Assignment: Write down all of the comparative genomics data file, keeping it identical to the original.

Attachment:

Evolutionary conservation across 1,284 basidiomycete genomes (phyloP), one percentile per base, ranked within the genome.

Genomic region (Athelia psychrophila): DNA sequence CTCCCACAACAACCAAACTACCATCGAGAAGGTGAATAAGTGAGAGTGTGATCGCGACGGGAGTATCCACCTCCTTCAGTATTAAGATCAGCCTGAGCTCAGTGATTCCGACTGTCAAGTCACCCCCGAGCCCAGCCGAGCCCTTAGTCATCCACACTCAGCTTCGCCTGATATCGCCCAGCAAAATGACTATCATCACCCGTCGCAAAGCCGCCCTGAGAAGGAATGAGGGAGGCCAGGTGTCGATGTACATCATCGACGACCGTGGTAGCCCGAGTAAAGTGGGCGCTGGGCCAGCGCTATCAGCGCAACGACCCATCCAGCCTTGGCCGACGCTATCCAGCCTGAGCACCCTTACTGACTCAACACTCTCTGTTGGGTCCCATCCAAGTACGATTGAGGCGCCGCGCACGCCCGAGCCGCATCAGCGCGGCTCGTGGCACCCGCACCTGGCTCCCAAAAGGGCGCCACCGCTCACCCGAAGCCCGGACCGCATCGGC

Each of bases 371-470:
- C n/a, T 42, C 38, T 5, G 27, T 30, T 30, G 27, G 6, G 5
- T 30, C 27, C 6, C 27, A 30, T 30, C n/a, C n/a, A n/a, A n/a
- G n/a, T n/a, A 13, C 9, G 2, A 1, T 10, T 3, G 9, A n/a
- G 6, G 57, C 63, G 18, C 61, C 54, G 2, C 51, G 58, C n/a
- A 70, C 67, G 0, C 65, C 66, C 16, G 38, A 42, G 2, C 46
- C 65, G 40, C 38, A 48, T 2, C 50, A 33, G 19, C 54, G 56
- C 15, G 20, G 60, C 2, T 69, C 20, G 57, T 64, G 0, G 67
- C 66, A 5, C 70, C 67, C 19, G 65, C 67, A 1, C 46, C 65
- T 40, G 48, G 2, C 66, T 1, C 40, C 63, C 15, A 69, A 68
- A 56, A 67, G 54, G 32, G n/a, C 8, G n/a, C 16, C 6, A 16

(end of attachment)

Evolutionary conservation across 1,284 basidiomycete genomes (phyloP), one percentile per base, ranked within the genome.

Genomic region (Athelia psychrophila): DNA sequence CTCCCACAACAACCAAACTACCATCGAGAAGGTGAATAAGTGAGAGTGTGATCGCGACGGGAGTATCCACCTCCTTCAGTATTAAGATCAGCCTGAGCTCAGTGATTCCGACTGTCAAGTCACCCCCGAGCCCAGCCGAGCCCTTAGTCATCCACACTCAGCTTCGCCTGATATCGCCCAGCAAAATGACTATCATCACCCGTCGCAAAGCCGCCCTGAGAAGGAATGAGGGAGGCCAGGTGTCGATGTACATCATCGACGACCGTGGTAGCCCGAGTAAAGTGGGCGCTGGGCCAGCGCTATCAGCGCAACGACCCATCCAGCCTTGGCCGACGCTATCCAGCCTGAGCACCCTTACTGACTCAACACTCTCTGTTGGGTCCCATCCAAGTACGATTGAGGCGCCGCGCACGCCCGAGCCGCATCAGCGCGGCTCGTGGCACCCGCACCTGGCTCCCAAAAGGGCGCCACCGCTCACCCGAAGCCCGGACCGCATCGGC

Each of bases 371-470:
- C n/a, T 42, C 38, T 5, G 27, T 30, T 30, G 27, G 6, G 5
- T 30, C 27, C 6, C 27, A 30, T 30, C n/a, C n/a, A n/a, A n/a
- G n/a, T n/a, A 13, C 9, G 2, A 1, T 10, T 3, G 9, A n/a
- G 6, G 57, C 63, G 18, C 61, C 54, G 2, C 51, G 58, C n/a
- A 70, C 67, G 0, C 65, C 66, C 16, G 38, A 42, G 2, C 46
- C 65, G 40, C 38, A 48, T 2, C 50, A 33, G 19, C 54, G 56
- C 15, G 20, G 60, C 2, T 69, C 20, G 57, T 64, G 0, G 67
- C 66, A 5, C 70, C 67, C 19, G 65, C 67, A 1, C 46, C 65
- T 40, G 48, G 2, C 66, T 1, C 40, C 63, C 15, A 69, A 68
- A 56, A 67, G 54, G 32, G n/a, C 8, G n/a, C 16, C 6, A 16